POST FALLS, Idaho - Consider it a sixth sense for utility linemen or anyone who works around electrical threats.
"Plain and simple, it saves lives," said Tim Ledford, Safeguard Equipment's Chief Executive Officer.
Compass is a wearable voltage detector that you attach to the brim of your hard hat.
"It gives the user visual and audible alerts when they're getting too close to an energized conductor," explained Chief Technology Officer John Thompson. "It can give them directional information, so they know how to back up and kind of get out of that dangerous environment."
It started as a bracelet, before Ledford says they realized the best place to put was right in front of your eyes.
"And at that point, it can almost augment the surroundings around you. For the first time, you can see voltage around you directionally with our product."
Compass is the brainchild of Ledford, Thompson and Brandon Bledsoe, three friends and recent University of Idaho grads, who realized they were onto something when they won a series of business plan competitions, including one sponsored by Avista.
"We had some people from Avista approach us and say, 'Guys, if you want to approach this and take it on full-time, we'll support you financially and with man hours,'" said Ledford.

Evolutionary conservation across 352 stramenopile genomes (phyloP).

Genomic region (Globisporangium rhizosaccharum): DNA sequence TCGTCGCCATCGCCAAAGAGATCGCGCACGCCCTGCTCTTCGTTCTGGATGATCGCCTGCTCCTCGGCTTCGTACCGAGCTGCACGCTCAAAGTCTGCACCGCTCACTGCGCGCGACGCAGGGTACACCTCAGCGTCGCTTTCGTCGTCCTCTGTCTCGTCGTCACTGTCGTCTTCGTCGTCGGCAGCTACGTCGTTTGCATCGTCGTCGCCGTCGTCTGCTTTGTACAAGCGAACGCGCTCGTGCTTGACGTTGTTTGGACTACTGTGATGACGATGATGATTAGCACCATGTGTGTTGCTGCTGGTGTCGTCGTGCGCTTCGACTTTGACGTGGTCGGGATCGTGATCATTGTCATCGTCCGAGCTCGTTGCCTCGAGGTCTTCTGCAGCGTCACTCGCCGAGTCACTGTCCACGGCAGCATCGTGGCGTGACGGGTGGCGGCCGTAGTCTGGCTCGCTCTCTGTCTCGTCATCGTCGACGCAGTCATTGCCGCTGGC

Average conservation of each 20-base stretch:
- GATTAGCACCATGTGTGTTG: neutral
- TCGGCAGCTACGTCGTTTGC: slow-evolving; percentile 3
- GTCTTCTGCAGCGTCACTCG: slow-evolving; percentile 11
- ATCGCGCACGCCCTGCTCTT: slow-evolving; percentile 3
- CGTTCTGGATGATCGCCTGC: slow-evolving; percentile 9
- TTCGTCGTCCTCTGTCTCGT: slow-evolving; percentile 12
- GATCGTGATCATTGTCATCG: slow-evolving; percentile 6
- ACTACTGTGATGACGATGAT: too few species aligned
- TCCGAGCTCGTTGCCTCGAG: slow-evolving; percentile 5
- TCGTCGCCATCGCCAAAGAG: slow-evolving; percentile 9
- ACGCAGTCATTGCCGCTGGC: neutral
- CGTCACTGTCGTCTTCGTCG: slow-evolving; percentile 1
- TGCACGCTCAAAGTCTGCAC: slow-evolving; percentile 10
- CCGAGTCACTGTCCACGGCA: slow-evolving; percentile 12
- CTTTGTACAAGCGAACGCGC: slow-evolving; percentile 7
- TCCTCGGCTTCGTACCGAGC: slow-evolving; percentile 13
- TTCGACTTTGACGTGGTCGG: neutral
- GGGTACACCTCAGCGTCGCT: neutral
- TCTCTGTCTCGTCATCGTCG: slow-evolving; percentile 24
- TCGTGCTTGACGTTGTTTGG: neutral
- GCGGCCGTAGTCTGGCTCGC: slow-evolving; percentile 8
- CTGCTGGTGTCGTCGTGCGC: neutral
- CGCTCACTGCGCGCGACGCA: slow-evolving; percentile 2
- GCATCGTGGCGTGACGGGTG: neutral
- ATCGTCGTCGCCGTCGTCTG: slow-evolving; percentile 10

"Quit our jobs. Quit school. Took full advantage of that opportunity and we're here today because of that," added Thompson.
All three founders have relatives who have worked in the utility industry. Thompson has brothers who are linemen right now. And Ledford says that makes their work at Safeguard Equipment so much more meaningful.
"We decided to come up with just an innovative product to prevent his brothers from getting electrocuted and preventing all of our family members from getting electrocuted."
"My brother wears the device right now and gives me feedback on it all the time," said Thompson.
The hardware for the Compass is manufactured at Dana-Saad in Spokane Valley.
"You could tell they take a lot of pride in their work and it's showed through the work we've done with them," explained Ledford.
The surface mount technology that powers the Compass is produced at Tate Technology in Spokane.
"When we met Scott (Tate), we could just tell he was professional and again cared about what he did."
And while continuing to churn out product, in January, Safeguard Equipment received word that Compass saved the life of a utility worker in Nevada.
"Really, the reason we started this company, and at the core of who we are, is to save lives, so that made everything we've ever done worth it right there," said Ledford.
The company is planning to come out with more safety products soon and they're pinching themselves over prospects of Safeguard Equipment's future.
"We have big plans to save more lives and really just carry on with our mission," said Ledford.
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